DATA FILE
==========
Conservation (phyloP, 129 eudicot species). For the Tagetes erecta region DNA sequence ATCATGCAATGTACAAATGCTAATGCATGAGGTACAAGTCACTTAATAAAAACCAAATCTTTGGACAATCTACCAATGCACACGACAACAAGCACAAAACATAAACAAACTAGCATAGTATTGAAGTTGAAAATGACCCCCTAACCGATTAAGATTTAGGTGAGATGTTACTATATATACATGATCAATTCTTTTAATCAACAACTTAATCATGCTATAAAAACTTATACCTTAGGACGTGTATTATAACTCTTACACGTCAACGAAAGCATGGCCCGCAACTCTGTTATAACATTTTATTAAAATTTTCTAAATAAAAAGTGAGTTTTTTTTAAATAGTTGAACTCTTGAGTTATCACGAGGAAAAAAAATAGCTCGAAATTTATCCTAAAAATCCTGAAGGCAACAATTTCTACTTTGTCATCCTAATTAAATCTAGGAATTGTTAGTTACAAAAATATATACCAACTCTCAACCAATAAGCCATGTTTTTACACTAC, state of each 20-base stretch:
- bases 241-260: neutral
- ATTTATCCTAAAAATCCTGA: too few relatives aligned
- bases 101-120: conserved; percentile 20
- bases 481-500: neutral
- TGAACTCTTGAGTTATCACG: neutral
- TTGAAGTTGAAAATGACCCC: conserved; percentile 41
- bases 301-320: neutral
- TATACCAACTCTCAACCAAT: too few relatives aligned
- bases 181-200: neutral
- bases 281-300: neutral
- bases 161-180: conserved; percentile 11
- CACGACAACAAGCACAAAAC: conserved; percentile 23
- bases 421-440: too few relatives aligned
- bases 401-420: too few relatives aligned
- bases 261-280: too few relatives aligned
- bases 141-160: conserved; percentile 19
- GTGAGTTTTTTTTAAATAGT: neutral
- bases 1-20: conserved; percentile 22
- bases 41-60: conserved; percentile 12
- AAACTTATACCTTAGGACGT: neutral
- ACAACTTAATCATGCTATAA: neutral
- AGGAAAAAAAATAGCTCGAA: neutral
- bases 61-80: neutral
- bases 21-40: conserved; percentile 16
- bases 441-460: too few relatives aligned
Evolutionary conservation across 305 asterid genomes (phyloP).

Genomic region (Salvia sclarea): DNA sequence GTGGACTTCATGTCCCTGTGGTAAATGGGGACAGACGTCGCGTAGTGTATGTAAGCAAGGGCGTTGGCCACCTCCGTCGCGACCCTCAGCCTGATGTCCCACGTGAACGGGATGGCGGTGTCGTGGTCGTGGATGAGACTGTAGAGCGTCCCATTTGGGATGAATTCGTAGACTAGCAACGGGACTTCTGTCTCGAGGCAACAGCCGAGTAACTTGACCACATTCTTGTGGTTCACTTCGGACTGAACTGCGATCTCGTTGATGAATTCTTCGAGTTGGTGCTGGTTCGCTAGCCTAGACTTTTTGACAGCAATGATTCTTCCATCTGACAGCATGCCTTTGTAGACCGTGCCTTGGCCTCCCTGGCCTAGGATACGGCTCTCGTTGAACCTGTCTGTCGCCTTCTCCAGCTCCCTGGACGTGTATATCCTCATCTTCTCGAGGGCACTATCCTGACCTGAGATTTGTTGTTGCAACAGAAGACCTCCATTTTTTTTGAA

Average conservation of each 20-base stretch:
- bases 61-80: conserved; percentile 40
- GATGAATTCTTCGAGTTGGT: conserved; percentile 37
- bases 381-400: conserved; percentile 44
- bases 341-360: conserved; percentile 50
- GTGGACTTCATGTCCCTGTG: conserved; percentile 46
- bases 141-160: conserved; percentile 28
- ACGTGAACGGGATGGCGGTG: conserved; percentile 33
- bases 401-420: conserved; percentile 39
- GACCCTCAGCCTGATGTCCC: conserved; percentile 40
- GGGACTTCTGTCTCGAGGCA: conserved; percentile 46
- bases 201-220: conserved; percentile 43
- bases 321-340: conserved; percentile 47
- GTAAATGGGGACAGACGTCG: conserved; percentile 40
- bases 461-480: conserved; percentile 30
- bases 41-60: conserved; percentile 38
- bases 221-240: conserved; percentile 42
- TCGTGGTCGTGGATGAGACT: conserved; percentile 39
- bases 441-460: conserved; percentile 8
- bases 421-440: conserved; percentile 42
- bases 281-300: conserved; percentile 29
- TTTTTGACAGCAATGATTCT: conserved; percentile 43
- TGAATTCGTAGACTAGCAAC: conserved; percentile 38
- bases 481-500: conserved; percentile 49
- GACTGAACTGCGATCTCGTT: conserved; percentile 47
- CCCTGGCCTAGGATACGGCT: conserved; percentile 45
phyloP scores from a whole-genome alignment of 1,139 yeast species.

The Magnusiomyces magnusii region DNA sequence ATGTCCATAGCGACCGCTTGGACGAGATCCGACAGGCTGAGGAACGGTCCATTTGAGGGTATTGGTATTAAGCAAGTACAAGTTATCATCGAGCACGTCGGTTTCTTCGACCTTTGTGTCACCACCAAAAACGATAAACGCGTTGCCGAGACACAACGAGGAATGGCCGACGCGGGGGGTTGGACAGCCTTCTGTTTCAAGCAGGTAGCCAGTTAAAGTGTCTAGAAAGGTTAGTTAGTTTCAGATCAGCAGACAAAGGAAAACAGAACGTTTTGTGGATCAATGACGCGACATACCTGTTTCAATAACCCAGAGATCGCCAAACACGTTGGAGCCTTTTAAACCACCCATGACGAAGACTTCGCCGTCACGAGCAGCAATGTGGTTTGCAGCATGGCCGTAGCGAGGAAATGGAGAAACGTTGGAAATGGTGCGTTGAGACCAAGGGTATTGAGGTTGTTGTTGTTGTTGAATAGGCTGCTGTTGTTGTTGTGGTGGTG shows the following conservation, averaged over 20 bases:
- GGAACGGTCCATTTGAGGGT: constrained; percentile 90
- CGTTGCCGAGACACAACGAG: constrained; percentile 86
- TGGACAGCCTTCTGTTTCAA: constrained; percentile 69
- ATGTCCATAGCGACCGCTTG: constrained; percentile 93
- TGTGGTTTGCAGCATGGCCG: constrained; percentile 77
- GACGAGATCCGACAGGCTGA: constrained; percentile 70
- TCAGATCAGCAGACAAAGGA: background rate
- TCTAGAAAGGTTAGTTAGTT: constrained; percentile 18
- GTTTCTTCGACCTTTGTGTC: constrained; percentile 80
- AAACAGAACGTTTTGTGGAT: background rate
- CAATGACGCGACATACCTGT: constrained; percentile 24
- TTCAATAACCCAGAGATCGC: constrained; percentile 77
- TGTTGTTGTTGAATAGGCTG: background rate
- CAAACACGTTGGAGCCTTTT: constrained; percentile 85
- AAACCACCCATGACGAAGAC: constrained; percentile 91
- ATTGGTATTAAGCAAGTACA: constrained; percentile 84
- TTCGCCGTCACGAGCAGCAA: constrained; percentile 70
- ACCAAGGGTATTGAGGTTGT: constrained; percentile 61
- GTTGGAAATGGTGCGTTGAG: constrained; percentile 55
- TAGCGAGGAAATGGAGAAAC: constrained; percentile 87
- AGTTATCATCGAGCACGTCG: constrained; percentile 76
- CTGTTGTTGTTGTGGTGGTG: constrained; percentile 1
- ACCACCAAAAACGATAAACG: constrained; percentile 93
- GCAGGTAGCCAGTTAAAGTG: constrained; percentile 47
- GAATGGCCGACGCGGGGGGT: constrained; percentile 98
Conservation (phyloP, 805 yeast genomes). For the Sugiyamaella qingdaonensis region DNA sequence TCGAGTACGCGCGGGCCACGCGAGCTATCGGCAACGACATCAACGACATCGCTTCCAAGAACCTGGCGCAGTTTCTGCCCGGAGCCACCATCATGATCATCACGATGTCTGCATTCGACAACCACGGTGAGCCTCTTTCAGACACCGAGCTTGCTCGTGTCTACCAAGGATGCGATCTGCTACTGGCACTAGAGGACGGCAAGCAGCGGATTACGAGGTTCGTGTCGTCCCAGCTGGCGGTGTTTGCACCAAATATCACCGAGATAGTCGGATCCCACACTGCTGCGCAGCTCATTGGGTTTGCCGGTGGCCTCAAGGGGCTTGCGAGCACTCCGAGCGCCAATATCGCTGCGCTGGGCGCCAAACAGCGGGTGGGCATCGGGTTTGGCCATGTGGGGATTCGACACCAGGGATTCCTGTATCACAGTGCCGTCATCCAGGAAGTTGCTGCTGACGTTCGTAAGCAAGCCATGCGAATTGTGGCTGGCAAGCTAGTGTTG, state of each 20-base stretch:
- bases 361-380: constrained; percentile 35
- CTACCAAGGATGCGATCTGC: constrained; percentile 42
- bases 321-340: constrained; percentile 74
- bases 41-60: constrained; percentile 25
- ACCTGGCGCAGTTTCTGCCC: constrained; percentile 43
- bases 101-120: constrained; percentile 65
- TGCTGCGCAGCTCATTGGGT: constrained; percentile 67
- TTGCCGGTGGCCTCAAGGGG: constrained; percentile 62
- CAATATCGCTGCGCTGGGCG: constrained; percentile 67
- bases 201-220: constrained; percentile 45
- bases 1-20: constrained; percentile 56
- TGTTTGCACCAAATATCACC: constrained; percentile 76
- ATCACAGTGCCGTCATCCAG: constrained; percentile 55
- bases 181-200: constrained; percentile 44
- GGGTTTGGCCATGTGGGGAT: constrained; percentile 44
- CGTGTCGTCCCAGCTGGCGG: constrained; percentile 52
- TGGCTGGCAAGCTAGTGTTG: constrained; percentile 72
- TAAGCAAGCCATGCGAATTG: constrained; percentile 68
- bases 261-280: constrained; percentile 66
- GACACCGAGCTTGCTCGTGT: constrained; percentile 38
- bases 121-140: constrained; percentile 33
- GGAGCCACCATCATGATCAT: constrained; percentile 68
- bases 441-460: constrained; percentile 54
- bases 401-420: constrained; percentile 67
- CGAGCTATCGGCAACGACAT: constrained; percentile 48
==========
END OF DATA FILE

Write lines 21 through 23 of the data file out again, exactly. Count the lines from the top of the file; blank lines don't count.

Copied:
- AAACTTATACCTTAGGACGT: neutral
- ACAACTTAATCATGCTATAA: neutral
- AGGAAAAAAAATAGCTCGAA: neutral